One of the reasons that Alexander became “the Great” at such a young age was that he was able to build upon the achievements of his father, Philip.
Philip II of Macedon came to the throne in 359BC. After murdering his immediate rivals to power, he immediately secured Macedonia’s borders and economy by a combination of political chicanery and military might. The wild tribesmen to the north were bought off, the invading Illyrians repelled, and the routes to the gold mines of Mount Pangaeus seized.
Philip then completely reformed the Macedonian army: introducing a combined arms structure of professional (as opposed to citizen militia) infantry, heavy cavalry and light troops. His foot soldiers were trained to use a phalanx system that was based on the Theban model, but that incorporated the sarissa: an extra-long spear, or pike, that gave them greater punching power at the moment of impact. He also set up a corps of hypaspistai, or hypaspists: elite foot guardsmen able to move more quickly than a normal phalanx. Finally, he gave his cavalry the xyston: a lance-like spear longer than those of their contemporaries.
Philip then continued to expand his empire: tricking the Athenians out of the valuable port of Pydna in 356BC and, in 349BC, crushing the Chalcidic Confederacy led by the city-state of Olynthus. Next it was the turn of the Phocians, who Philip first attacked as an ally of the city of Thebes and finally defeated in 346BC, taking their place on the politically important Amphictyonic Council.
A partially successful war to the north-east against Perinthus and Byzantium was next, followed by more successful operations against the Scythians and other Balkan tribes. Finally, in 339BC, he was able to manoeuvre a war against the combined forces of Athens, Thebes and their Allies: a war that would terminate at Chaeronea.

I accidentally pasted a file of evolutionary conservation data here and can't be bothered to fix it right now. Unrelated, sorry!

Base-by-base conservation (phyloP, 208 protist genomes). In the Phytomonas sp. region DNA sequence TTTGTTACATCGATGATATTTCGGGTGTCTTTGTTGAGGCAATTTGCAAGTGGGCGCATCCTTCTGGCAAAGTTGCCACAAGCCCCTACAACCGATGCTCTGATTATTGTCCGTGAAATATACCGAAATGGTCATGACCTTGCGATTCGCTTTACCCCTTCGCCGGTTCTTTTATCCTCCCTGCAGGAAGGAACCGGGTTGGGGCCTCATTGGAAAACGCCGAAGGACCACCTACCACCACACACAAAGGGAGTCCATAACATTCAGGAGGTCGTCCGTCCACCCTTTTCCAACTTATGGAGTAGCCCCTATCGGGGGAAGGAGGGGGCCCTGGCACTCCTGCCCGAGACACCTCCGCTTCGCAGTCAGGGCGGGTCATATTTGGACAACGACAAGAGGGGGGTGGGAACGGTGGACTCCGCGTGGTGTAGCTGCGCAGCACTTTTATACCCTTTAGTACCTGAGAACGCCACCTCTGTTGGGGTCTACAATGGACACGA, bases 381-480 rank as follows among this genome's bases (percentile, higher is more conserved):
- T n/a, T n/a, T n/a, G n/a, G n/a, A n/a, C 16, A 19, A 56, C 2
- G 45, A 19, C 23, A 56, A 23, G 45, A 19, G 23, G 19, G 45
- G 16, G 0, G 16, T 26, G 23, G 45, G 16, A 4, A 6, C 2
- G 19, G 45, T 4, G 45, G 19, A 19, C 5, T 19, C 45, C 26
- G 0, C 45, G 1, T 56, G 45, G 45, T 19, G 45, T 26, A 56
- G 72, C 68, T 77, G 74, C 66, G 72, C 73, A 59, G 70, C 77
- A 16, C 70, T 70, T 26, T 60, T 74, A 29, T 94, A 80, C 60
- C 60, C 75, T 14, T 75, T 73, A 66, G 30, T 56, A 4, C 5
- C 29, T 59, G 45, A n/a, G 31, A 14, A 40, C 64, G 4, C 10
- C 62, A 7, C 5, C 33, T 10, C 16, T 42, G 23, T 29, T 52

Before the Battle
Once news of Philip’s invasion had reached the Allies, they rushed mercenaries forward to block the passes that led from northern to central Greece. Unfortunately Philip destroyed this guarding force at Amphissa, leaving the Allies to muster what remained of their troops at Chaeronea.
I have included roster sheets for Vis Bellica at two different scales.
Firstly, for gamers who like a big battle or game using 2mm or 6mm scales, there are roster sheets at true game scale e.g. one close order base equals around 900 men.
Secondly, for those who want to replay Chaeronea in an evening, there are roster sheets scaled down to about 600-650 points a side.
In both cases, the Allies slightly outnumber the Macedonians, but have big command and control problems built into their army.
For those who want to use other systems, approximate numbers present were:
- 3,000 Hypaspists
- 24,000 Phalangites
- 5,000 Mercenary Light Troops
- 1,800 Heavy Cavalry
- 400 Light Cavalry
- 10,000 from Athens/Euboea/Corinth
- 8,000 from Megara/Leucas/Corcyra
- 12,000 from Thebes
- 5,000 Mercenary Peltasts
Click on the army name to download a PDF of the Vis Bellica play sheet.
The Allied force held a strong position between the Chaeronea Acropolis and the river Cephissus. On the left of the line, closest to the low hill on which stood the Acropolis, were the Athenian hoplites. Next to them, in the centre, were the smaller contingents from Euboea, Corinth, Megara, Leucas, and Corcyra. To the right were the Thebans: the line ending with the elite Theban Sacred Band. Mercenary light troops, mostly peltasts, flanked each end of the main hoplite line.